Pizzas for the People
There is no doubt that information is a powerful thing, especially for a country that is so closed off from the rest of the world. As our book on refugee surveys suggests, we’re seeing a lot of outside information penetrating into the general population of North Korea through DVDs, radio broadcasts and word of mouth.
But this, we didn’t expect. Hwang Kim, a Korean graduate of the Royal College of Arts in London has made it his mission to make pizza accessible to the general population through his how-to-make-pizzas DVDs, smuggled into North Korea through Korean Chinese merchants. With only one pizzeria in the whole nation, only serving the elite class of Pyongyang at that, it wouldn’t be a stretch to say that more than 99% of North Koreans probably never tasted or perhaps even heard of pizza.
Even in South Korea, Pizza Hut opened its first store in 1985 and Domino’s Pizza, in 1990. It was only during the late ‘90s that pizza became somewhat popular among the general public, and it took much longer for people to start enjoying pizzas not served at restaurant chains. Different types of cheese, or herbs like basil are not as common in Korea, but they have managed to “Koreanize” their pizzas over the years, using nontraditional ingredients resulting in sweet potato pizzas, bulgogi pizzas, kimchi pizzas and the like.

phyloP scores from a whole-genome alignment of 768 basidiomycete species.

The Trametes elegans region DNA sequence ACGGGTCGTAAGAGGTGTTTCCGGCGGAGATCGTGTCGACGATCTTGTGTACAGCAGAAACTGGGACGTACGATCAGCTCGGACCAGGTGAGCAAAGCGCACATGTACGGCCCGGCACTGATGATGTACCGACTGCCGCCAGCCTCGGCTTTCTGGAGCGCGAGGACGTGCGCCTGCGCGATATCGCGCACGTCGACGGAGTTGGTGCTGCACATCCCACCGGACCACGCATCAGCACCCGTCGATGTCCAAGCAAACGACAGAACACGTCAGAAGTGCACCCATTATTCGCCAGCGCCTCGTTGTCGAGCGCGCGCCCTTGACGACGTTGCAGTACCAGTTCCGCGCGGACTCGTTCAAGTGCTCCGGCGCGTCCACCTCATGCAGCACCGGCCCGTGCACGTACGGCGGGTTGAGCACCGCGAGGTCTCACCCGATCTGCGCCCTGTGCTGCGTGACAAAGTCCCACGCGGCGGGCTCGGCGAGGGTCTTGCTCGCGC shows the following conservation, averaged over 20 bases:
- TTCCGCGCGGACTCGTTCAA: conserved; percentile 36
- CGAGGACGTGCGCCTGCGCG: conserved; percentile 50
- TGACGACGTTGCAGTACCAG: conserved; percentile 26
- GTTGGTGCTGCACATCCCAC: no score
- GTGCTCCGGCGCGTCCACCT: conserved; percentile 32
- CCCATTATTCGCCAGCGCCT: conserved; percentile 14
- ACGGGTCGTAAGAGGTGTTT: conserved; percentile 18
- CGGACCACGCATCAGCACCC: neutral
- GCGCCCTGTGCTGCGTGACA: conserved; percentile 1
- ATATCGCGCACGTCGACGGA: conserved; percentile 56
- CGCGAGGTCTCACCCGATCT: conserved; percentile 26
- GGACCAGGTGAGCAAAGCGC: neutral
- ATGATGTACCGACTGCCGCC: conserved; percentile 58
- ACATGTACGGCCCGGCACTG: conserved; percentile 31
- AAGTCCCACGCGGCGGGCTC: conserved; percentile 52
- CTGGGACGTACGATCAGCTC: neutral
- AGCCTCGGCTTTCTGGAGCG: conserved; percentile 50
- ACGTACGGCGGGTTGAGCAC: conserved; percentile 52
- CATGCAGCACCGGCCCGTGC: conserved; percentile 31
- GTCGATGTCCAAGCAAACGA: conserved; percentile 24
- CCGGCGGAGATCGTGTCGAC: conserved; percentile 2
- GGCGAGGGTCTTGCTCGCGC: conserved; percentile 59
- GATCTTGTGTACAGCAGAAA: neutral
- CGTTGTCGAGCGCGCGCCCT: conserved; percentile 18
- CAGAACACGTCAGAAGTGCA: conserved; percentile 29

The first thing that came to mind while watching the clip was how in the world the North Koreans would manage to get the ingredients when they could possibly be out of even their staples. The video suggests using tofu in lieu of cheese which in all likelihood they will have trouble finding, and that they may need to go to department stores to get tomatoes. If only tofu were easier to get and department stores accessible to the general public...
Hwang Kim says that he received feedbacks from the North Koreans saying that they had tried the recipe and that it was delicious. Although doubtful that what they had tasted would be anything like the ones we eat here, it’s still impressive how information flows in and how even a simple how-to video clip can provide them a glimpse of the outside world. Who knows, pizza may one day become popular in North Korea, and they may even “North Koreanize” it using ingredients that are more readily available to them. Pork-bean paste pizza, anyone?